Monday, 2 August 2010

The ever expanding influence of the EU in criminal matters

The web of European Union Police and Judicial Co-operation is expanding.

From 15th August 2010, in English criminal proceedings, account will be taken of convictions in other EU Member States in a similar way to how domestic convictions are taken into account.  This comes about because the Coroners and Justice Act 2009 s.144 and Schedule 17 is implemented from that date - (see Commencement Order No.5).    This will have far-reaching implications.  For example, in sentencing a person, the court will be able to treat EU convictions as an aggravating factor.  Also, it will usually be possible to adduce EU convictions as evidence of bad character.

The UK is bound to implement this under EU Council Framework Decision 2008/675/JHA and 15th August was the latest date for implementation (see Article 5 of the Framework Decision).  A Ministry of Justice Circular (2010/2) offers more detailed explanation and explains that the new law generally only applies to EU convictions imposed on or after 15th August 2010.


  1. As an admitted eurosceptic I am disturbed about the interference in our jurisprudence from external sources about which there is no concensus as to their quality standards. It`s not only foreign nationals in our courts but UK citizens who might be convicted eg in Bulgaria by a courts system which does not consider that interpreters are a necessity for non Bulgarian speakers. This is I believe a direct result of the Lisbon Treaty a referendum on which was a renaged committment of the Labour government in 2005.

  2. Much of this pan-European process is based on the flawed assumption that all European nations offer the same standards of fairness and treatment of suspects, defendants and prisoners as eachother.

    You are right in saying that there is a two-way process: a UK citizen can be sent (under a European Arrest Warrant) to another EU State and a nationals of other EU States may be sent here. I did an item on the EAW here. Similarly, the new "convictions" process works two-ways.

    The Treaty arrangements within the EU are (to my mind) very convoluted though Lisbon effected some simplification (believe it or not)!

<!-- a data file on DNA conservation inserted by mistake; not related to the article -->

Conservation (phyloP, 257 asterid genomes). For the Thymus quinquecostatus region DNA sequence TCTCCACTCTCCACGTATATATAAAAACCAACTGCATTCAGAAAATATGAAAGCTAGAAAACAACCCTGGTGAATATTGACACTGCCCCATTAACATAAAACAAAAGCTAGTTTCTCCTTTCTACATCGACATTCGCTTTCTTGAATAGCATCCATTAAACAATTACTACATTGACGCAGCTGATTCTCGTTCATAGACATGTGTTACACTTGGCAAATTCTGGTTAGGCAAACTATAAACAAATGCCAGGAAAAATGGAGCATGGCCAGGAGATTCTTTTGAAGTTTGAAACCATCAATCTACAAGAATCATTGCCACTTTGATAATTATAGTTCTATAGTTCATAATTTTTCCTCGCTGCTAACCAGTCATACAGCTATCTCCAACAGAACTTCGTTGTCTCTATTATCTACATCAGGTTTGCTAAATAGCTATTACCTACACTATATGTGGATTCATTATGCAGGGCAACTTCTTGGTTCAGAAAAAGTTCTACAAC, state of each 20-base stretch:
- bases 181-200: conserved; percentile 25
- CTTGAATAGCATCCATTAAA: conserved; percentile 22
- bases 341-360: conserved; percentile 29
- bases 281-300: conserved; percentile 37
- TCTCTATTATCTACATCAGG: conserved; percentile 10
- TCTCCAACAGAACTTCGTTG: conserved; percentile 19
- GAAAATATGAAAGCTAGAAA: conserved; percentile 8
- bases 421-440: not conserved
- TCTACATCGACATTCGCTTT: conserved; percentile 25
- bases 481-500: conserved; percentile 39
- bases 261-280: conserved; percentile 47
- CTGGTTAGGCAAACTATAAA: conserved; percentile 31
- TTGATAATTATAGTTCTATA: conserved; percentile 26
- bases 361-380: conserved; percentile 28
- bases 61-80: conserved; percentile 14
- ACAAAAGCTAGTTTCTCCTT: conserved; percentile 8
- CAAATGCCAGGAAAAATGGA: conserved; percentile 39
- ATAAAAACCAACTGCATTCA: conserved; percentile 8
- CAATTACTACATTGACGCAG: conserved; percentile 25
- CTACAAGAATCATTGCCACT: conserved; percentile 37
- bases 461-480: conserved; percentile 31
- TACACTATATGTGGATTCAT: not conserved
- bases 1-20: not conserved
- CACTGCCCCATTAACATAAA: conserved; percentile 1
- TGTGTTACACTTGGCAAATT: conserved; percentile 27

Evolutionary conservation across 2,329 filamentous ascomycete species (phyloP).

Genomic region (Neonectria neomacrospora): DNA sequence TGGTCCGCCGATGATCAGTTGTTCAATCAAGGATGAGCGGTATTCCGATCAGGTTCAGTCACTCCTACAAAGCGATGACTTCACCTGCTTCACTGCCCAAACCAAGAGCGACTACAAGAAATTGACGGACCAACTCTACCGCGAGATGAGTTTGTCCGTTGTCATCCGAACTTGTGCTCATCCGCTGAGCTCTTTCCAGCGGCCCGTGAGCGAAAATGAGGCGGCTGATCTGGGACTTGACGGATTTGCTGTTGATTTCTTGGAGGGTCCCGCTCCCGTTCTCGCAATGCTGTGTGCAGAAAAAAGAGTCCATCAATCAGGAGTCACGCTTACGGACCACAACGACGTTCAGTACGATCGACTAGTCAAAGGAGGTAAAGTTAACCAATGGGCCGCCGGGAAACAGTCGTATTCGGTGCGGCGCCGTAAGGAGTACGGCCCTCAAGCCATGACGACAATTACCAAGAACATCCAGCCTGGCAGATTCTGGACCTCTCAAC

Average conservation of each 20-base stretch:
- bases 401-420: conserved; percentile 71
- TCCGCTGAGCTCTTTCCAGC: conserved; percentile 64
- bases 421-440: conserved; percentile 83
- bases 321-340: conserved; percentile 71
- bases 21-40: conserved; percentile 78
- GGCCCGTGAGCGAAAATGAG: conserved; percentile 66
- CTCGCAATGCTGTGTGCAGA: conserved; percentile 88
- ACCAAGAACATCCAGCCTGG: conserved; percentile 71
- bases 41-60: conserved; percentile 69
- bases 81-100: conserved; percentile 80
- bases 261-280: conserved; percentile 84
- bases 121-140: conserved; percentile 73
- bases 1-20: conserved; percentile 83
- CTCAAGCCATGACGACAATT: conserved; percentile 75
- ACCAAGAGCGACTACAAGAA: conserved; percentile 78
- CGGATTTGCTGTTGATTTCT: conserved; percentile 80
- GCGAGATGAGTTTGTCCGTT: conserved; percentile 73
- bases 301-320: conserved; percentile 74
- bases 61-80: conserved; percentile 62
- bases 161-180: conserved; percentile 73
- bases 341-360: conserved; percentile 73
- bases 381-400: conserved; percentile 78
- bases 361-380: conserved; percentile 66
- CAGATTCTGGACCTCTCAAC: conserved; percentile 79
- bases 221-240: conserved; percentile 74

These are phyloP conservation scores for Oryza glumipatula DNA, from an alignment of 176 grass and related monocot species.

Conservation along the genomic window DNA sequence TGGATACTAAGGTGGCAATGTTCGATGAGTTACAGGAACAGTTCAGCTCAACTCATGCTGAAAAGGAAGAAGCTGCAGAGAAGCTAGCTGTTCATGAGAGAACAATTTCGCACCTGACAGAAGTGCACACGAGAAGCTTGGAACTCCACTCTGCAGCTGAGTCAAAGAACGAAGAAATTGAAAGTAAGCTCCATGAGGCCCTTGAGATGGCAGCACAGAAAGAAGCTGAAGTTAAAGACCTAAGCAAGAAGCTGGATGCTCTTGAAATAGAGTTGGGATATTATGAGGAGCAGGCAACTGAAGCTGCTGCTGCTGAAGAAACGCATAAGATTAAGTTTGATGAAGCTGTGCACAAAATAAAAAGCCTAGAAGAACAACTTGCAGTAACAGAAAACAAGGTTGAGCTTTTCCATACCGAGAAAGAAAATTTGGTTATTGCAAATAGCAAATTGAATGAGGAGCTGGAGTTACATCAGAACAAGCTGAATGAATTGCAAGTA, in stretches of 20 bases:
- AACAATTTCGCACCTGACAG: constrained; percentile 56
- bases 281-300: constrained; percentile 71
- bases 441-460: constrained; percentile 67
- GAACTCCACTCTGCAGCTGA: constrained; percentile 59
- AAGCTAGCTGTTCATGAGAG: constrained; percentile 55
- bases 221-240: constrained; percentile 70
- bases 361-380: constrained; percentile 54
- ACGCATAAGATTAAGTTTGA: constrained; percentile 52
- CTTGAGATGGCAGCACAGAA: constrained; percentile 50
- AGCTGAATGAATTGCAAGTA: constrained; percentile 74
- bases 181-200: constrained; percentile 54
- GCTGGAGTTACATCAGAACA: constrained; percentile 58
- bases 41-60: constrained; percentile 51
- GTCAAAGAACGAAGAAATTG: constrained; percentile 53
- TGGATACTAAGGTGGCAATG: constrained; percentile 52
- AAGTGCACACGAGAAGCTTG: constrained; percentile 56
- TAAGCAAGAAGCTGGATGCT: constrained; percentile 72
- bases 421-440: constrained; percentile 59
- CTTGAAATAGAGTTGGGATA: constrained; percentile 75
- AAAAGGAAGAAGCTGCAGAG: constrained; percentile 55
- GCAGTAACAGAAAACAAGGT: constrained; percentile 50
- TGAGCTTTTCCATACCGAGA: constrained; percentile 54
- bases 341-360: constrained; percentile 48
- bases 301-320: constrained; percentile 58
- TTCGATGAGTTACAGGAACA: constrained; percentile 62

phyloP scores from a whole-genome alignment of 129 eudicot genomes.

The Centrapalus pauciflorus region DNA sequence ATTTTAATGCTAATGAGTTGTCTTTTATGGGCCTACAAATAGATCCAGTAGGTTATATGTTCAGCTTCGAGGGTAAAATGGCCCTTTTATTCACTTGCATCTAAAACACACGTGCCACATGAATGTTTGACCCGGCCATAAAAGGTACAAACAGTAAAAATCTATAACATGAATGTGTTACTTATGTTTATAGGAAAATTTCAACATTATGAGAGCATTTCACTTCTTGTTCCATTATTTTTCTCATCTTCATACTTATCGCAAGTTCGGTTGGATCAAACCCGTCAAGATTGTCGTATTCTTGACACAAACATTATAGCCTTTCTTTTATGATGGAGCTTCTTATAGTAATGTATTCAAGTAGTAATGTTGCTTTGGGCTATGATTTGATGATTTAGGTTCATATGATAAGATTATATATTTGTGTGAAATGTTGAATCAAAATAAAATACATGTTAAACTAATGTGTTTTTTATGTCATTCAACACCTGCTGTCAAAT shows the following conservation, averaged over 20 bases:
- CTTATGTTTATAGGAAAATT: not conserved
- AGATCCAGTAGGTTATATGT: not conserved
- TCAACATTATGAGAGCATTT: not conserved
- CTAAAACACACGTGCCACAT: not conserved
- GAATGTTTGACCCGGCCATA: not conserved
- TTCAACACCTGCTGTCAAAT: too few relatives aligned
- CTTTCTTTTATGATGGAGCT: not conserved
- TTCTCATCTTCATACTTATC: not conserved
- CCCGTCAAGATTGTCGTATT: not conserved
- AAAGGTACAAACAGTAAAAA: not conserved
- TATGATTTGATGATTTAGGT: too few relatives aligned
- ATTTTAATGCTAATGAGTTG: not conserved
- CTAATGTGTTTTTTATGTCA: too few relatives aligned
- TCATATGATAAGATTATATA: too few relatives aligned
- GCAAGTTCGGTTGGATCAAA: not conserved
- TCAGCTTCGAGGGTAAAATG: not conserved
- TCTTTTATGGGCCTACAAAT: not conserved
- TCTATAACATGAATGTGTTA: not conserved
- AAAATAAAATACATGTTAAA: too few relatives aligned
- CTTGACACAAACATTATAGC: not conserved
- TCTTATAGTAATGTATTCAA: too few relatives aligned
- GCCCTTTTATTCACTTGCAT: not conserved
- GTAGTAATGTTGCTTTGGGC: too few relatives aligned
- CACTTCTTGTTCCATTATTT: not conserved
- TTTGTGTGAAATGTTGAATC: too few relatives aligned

Essentially, since Lisbon came into force on 1st December 2009, there is the Treaty on European Union (TEU) and the Treaty on the Functioning of the EU (TFEU). The TEU is the successor to the 1993 Maastricht Treaty and the TFEU is the successor to the original Treaty of Rome.

    It was Maastricht which introduced co-operation in criminal justice but it was then in some limited fields - e.g. terrorism; drug trafficking; people trafficking. Essentially matters which do not respect international boundaries. Originally, under Maastricht, this was known as the Justice and Home Affairs Pillar but was later renamed Police and Judicial Co-operation.

    The Lisbon Treaty has abandoned the pillar structure and the EU now has its own legal personality in international law. However, Police and Judicial Co-operation remains in place (though not called a pillar) and is ever-expanding.

    Labour's manisfesto commitment was, strictly speaking, a promise to hold a referendum on what was then the proposed EU Constitution. After referenda in France and Holland the Constitution was dropped but it is a fact that Lisbon contains much that would have been in the said Constitution. I regard the Brown government as guilty of serious political legerdemain over all this and it was quite risible of Lord Mandelson to refer to Lisbon as a "tidying up exercise" even if, to some degree, it was.

    However, that's politics for you !!

  3. For basic information on the EU and EU law see